Republican lawmakers, egged on by the national Republican National Committee, have considered similar measures this year in blue states with GOP-controlled statehouses but in most cases the bills have been ruled out by top Republican officials. In Virginia, a bill to apportion electoral votes by congressional district was voted down decisively in a state Senate committee with a number of Republicans opposing it.
Pennsylvania, however, is still pressing on in a major way. Pileggi's bill, introduced Thursday, has 13 co-sponsors, half of the 26 votes required to pass a bill through the state senate. Both Gov. Tom Corbett (R) and state Majority Leader Mike Turzai (R) expressed support for a modified version of the bill in 2011, but it never came to a vote amid widespread opposition from the state's Republican members of Congress. Pileggi has argued the bill would encourage candidates to pay greater attention to rural, less populated parts of the state.
The governor has remained silent on the latest iteration, but Democrats are pushing him to decisively come out against the legislation, which they say is a naked power grab by the national GOP. Corbett is up for re-election in 2014 and may face one of the toughest campaigns of any incumbent governor that year.
"The Republican Party is on the wrong side of the issues and instead of appealing to the growing electorate, they're scheming to rig the election," Melanie Roussell, a spokeswoman for the Democratic National Committee, told TPM. "The Republicans in the Pennsylvania House and Senate could push this legislation through both houses in a matter of days, while Republicans in Virginia, Ohio, Wisconsin and Florida have all come out against Electoral College vote rigging in their states."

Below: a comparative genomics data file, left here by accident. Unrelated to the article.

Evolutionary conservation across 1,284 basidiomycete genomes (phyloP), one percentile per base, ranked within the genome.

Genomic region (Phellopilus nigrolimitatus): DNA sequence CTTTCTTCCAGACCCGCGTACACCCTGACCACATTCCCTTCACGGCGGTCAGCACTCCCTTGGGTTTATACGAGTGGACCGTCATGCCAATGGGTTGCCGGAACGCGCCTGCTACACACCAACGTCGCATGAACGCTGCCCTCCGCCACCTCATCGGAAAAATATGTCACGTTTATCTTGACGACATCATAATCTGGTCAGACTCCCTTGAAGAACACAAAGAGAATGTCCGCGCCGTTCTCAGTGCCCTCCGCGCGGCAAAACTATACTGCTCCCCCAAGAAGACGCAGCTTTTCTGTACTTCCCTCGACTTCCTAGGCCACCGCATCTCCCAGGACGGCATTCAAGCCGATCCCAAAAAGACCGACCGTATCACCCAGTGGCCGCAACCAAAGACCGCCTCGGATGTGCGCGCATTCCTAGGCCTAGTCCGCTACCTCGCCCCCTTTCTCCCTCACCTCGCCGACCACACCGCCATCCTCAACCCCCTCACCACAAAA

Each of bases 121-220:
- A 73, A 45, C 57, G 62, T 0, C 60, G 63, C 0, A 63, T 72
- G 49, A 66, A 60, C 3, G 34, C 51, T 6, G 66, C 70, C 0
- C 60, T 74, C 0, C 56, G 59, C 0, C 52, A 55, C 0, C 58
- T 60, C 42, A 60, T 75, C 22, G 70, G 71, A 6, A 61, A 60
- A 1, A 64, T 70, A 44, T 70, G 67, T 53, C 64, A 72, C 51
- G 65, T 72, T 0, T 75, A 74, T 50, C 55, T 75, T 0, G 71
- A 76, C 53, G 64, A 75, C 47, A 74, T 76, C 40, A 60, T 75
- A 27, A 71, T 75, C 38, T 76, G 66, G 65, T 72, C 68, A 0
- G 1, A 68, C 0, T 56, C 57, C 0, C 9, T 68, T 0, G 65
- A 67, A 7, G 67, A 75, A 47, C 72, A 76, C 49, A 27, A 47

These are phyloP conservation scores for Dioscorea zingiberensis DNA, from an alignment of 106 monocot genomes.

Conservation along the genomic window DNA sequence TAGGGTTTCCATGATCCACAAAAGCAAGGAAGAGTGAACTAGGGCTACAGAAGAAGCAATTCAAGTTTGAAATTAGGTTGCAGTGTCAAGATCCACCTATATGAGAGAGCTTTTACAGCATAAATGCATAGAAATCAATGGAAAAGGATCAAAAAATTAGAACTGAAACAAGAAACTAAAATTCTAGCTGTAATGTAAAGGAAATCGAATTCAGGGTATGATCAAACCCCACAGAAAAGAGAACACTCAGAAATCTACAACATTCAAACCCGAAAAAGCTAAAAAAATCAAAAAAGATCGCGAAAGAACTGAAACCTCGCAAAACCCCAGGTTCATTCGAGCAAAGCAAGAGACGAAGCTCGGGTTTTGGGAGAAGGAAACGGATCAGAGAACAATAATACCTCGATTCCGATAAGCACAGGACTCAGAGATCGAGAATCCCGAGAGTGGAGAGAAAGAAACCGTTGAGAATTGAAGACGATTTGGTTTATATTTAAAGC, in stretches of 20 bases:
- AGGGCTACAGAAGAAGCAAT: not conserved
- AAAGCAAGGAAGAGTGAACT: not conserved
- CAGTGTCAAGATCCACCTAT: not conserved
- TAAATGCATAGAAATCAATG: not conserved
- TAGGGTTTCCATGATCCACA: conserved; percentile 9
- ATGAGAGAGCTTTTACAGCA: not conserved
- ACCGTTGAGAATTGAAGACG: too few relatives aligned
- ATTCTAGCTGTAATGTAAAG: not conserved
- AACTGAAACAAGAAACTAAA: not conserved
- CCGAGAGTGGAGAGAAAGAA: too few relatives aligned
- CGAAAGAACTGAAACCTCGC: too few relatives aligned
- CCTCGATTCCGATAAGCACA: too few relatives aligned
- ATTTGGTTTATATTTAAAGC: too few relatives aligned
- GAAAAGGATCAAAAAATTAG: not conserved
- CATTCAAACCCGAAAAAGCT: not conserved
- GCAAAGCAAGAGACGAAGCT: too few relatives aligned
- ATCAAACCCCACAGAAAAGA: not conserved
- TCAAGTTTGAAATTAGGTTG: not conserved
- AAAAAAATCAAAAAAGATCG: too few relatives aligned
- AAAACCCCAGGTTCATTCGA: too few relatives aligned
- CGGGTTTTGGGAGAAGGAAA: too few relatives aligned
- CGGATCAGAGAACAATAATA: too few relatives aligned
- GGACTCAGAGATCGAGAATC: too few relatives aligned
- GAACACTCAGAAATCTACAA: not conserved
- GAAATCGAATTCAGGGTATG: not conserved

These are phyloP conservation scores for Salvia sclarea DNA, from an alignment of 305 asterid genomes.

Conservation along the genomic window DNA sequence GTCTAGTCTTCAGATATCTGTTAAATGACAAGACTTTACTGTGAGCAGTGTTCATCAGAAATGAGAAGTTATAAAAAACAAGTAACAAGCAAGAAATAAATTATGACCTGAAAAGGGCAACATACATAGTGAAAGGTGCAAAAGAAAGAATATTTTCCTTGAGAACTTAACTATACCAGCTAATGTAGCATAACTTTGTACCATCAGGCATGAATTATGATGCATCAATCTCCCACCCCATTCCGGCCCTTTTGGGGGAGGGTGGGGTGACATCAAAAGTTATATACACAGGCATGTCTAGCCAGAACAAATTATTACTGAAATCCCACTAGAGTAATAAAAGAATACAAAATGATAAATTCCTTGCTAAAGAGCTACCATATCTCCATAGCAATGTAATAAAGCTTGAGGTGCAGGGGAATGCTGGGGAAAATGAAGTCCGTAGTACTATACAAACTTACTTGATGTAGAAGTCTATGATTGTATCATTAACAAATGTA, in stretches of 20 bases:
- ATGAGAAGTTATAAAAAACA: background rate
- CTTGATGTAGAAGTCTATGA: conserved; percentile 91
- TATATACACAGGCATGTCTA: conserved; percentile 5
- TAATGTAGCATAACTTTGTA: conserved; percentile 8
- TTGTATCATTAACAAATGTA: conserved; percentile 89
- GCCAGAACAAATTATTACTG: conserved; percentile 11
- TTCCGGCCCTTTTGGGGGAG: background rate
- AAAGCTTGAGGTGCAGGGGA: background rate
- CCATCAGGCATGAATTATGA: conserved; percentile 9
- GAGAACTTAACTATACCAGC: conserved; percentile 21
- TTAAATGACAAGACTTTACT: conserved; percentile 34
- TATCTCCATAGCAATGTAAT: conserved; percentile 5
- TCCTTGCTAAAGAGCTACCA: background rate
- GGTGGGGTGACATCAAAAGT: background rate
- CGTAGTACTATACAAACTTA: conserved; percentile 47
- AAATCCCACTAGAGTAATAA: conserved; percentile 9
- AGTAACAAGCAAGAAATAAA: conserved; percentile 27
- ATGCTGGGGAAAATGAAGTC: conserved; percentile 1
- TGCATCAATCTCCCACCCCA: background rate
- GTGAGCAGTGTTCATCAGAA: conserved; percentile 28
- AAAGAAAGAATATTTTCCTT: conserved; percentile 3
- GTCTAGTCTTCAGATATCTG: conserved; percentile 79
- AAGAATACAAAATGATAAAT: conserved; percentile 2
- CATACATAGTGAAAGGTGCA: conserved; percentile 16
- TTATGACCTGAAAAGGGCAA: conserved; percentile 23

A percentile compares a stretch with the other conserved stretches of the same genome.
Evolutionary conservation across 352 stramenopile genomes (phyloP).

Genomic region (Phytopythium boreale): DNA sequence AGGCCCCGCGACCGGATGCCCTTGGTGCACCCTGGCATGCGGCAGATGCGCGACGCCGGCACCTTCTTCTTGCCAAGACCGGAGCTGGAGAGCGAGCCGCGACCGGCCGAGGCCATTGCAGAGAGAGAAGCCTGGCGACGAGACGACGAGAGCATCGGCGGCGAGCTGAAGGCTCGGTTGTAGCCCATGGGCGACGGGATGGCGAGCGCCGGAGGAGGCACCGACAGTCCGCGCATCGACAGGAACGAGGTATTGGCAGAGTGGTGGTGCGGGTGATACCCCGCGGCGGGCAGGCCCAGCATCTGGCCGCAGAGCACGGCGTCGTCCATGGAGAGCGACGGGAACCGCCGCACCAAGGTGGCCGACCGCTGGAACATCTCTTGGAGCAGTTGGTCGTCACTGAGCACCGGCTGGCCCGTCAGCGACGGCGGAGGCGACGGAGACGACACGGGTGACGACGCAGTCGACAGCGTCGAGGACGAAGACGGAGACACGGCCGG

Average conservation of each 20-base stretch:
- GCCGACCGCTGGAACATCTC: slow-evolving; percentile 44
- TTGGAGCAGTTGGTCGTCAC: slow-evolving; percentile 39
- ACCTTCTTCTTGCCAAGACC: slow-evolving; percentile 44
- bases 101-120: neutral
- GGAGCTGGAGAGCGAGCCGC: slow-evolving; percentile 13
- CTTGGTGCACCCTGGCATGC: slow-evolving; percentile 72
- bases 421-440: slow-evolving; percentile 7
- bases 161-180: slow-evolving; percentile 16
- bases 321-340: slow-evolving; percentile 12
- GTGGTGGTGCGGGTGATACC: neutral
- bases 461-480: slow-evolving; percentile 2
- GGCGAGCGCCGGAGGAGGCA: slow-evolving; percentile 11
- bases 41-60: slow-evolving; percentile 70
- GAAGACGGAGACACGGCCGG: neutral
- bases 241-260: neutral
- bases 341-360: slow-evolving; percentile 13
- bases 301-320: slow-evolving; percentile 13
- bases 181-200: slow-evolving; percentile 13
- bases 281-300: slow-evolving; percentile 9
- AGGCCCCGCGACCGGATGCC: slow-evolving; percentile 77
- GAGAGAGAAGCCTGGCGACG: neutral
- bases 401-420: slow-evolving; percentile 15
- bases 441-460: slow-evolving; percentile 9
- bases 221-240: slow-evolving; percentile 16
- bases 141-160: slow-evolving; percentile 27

It's still not clear how far Pennsylvania Republicans will take the electoral vote plan. A spokesman for Pileggi, Erik Arneson, told the Philadelphia Inquirer earlier this month that it's not even a "top 20" priority. Asked for an update, Arneson told TPM that the next step for a bill would be a hearing, but nothing has been scheduled and there's no timetable for its passage.
Meanwhile in Michigan, there are still twitches of life for a bill that would divy up its electoral college by congressional district. Although Gov. Rick Snyder (R) has expressed concern about the proposal, the state's Republican party overwhelmingly voted to endorse it by a 1,370-132 margin at their convention on Saturday. If state lawmakers pursue the proposal with similar vigor, Snyder may face heavy pressure within his party to sign a bill.